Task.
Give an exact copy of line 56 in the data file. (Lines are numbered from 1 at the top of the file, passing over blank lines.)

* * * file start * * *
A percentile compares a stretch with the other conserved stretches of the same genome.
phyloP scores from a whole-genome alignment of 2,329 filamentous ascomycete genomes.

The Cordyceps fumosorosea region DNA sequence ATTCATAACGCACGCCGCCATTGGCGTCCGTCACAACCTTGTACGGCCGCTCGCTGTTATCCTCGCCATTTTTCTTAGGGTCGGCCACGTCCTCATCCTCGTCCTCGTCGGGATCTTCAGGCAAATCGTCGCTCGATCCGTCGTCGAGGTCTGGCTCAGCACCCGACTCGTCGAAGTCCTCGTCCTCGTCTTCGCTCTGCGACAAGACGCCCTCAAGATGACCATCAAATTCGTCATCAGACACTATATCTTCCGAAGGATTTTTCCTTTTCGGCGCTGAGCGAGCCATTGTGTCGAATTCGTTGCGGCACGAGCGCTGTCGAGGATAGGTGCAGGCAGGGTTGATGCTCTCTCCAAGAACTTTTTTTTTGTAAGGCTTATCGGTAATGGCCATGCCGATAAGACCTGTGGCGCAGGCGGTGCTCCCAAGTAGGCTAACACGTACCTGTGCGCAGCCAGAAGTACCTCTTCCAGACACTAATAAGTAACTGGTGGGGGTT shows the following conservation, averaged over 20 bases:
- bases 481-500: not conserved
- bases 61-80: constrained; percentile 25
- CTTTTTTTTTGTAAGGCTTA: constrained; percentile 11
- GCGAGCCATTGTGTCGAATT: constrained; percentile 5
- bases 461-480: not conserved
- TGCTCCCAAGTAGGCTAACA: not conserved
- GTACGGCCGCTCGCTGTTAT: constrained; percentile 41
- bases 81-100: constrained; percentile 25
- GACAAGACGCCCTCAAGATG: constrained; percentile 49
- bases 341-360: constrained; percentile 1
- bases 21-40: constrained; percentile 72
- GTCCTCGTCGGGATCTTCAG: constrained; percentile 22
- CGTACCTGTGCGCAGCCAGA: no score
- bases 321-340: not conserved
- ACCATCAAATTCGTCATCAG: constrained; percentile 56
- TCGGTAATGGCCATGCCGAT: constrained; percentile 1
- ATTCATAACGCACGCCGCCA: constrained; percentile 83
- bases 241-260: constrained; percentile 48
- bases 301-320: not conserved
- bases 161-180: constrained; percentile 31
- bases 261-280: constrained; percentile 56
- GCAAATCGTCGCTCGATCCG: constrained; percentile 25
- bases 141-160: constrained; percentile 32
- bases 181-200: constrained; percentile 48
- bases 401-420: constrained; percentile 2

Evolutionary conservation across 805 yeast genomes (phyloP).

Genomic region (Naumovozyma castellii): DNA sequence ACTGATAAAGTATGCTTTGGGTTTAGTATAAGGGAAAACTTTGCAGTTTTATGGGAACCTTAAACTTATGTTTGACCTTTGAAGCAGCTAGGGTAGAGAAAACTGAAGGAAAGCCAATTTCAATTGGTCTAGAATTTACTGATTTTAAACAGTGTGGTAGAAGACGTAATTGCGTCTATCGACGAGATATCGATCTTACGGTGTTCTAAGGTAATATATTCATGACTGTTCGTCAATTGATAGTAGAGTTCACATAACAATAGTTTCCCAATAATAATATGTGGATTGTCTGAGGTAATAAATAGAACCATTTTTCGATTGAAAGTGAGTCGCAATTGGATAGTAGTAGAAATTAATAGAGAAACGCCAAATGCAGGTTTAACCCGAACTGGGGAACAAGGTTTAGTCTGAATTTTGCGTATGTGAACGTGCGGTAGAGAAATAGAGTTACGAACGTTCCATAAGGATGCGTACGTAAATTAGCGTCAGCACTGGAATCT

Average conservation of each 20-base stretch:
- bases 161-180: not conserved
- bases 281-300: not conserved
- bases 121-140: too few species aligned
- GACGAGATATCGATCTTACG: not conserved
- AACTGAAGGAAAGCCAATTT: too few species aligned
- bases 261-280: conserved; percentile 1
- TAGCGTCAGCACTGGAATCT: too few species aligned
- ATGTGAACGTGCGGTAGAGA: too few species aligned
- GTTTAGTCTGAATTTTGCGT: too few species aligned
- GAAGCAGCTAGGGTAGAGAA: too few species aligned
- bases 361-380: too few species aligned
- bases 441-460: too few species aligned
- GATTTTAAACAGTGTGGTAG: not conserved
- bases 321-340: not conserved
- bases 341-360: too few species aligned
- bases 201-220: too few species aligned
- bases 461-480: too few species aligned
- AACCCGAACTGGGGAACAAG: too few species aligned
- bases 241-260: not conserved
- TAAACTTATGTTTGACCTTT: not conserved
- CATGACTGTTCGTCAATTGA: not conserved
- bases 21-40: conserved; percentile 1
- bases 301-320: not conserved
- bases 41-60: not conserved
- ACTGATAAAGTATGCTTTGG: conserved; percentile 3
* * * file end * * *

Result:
- ACTGATAAAGTATGCTTTGG: conserved; percentile 3